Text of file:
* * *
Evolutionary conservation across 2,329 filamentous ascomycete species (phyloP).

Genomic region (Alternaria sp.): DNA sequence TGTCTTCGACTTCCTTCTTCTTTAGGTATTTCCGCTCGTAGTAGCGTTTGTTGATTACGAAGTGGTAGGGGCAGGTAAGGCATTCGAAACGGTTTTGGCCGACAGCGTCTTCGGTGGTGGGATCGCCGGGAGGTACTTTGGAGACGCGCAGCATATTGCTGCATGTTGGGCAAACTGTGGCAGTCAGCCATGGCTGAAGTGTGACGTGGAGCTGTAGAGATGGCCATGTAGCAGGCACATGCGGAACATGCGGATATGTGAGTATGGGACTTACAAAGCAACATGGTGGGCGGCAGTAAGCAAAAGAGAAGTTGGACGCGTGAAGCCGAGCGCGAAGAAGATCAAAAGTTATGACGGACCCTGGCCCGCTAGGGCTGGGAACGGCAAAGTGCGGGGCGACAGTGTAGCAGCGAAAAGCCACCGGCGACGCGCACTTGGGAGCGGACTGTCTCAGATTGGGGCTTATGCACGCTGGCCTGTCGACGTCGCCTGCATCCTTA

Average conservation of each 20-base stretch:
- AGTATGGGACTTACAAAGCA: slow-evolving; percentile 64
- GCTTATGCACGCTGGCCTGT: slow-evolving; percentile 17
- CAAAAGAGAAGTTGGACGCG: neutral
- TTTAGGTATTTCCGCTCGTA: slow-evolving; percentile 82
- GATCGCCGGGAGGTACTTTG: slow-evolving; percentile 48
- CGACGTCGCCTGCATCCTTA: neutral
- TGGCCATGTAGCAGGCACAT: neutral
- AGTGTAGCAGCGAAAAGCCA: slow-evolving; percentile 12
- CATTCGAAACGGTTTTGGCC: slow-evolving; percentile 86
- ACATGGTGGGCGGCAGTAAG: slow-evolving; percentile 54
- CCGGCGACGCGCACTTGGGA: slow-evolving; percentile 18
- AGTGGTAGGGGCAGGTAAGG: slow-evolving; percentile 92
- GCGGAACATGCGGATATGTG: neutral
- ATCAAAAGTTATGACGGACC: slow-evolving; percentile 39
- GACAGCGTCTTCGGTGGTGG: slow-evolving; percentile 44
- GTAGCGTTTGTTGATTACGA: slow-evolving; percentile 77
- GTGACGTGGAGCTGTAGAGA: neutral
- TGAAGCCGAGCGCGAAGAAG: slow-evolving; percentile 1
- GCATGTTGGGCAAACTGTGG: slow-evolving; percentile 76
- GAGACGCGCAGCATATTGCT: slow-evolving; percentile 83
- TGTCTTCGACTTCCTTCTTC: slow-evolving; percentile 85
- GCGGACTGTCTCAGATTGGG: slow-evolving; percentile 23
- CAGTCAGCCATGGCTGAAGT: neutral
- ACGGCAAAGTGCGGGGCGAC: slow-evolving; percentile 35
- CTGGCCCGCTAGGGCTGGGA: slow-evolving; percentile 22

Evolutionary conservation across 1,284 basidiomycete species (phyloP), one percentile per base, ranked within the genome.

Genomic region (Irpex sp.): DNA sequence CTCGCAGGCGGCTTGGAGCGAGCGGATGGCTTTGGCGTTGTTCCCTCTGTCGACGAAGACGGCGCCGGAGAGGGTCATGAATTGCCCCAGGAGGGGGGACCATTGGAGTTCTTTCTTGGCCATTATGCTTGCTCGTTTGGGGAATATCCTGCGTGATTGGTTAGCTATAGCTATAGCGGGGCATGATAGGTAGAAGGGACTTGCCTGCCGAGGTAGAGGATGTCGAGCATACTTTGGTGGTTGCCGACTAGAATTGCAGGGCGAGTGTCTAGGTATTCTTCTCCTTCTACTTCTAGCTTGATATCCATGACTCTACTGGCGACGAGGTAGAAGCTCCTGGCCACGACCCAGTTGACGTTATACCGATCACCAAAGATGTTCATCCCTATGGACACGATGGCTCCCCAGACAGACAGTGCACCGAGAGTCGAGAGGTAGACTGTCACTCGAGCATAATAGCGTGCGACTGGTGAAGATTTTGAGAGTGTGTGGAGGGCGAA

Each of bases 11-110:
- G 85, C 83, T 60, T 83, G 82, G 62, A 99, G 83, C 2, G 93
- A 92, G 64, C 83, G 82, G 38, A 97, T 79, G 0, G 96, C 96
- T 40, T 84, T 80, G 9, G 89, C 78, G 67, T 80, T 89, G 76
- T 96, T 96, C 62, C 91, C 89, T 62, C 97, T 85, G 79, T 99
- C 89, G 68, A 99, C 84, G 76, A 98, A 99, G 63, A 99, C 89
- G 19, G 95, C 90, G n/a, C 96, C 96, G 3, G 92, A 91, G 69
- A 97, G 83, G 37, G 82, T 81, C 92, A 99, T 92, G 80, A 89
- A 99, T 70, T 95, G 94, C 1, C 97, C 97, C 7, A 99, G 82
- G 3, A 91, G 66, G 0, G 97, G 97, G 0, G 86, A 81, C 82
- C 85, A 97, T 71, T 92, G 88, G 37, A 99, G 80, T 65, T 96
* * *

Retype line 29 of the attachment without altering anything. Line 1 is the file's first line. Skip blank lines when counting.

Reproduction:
Evolutionary conservation across 1,284 basidiomycete species (phyloP), one percentile per base, ranked within the genome.